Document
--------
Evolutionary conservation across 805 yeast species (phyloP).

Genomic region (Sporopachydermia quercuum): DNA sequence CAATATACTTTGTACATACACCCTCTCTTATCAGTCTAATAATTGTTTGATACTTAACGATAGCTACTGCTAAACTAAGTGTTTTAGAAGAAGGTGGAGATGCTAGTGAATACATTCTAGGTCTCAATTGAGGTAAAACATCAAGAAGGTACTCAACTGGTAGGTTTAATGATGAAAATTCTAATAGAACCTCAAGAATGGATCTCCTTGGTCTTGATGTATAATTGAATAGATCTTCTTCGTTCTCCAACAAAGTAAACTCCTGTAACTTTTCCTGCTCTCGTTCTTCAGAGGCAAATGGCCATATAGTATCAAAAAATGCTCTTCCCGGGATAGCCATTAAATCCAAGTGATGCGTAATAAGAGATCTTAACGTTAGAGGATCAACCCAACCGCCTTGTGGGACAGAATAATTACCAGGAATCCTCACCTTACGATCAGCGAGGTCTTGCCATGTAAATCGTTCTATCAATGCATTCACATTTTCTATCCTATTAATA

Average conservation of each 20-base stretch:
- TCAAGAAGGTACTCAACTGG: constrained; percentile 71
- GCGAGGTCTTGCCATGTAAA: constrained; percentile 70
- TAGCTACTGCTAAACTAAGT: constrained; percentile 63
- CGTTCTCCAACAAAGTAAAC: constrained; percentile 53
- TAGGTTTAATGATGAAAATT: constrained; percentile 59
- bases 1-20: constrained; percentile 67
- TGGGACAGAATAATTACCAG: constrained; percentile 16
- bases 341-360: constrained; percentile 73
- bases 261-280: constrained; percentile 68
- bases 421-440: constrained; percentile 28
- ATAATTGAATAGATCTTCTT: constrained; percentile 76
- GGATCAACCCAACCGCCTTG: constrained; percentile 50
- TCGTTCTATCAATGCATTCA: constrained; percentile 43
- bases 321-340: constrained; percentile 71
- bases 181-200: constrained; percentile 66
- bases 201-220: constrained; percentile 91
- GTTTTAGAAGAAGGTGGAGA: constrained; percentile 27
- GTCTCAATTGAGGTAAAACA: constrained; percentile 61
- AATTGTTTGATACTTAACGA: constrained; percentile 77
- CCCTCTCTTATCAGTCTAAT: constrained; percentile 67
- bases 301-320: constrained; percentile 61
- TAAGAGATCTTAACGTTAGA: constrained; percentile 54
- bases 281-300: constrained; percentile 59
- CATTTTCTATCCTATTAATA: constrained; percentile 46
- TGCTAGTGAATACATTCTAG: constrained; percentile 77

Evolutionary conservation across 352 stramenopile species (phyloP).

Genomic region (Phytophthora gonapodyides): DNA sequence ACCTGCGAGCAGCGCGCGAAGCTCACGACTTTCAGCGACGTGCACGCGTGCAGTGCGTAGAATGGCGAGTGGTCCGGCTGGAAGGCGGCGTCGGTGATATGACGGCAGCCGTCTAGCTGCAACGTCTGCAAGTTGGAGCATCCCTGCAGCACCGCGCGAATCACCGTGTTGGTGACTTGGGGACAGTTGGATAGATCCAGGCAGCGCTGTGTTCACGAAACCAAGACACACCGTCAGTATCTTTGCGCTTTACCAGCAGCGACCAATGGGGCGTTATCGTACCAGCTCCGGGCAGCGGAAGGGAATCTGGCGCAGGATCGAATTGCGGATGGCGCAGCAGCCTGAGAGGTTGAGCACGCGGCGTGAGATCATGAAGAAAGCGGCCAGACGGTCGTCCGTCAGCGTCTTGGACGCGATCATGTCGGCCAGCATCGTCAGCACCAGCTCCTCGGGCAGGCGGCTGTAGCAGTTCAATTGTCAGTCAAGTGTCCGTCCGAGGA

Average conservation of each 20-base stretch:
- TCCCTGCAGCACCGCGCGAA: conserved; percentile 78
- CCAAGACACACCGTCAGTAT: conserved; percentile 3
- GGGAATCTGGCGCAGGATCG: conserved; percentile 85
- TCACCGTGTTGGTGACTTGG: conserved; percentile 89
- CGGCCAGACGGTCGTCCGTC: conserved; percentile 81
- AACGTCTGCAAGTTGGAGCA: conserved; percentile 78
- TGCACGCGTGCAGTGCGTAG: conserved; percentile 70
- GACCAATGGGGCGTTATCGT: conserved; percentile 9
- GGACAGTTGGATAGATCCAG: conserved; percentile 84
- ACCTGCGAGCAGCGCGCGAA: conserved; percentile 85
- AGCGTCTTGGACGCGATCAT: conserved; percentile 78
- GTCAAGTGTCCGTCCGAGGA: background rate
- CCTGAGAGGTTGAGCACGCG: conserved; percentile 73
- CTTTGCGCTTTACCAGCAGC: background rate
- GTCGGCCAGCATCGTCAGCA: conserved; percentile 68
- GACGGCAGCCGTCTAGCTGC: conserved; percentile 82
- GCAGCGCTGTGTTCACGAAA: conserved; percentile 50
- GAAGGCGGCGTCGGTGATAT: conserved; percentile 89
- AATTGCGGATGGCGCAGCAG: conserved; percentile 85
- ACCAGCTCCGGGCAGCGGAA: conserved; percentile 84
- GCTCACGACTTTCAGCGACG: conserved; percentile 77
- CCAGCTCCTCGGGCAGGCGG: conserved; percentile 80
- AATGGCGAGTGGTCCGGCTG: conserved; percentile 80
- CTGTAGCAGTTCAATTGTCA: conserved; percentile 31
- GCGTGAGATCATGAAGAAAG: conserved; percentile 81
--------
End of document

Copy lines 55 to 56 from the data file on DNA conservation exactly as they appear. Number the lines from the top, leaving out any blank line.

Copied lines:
- CTGTAGCAGTTCAATTGTCA: conserved; percentile 31
- GCGTGAGATCATGAAGAAAG: conserved; percentile 81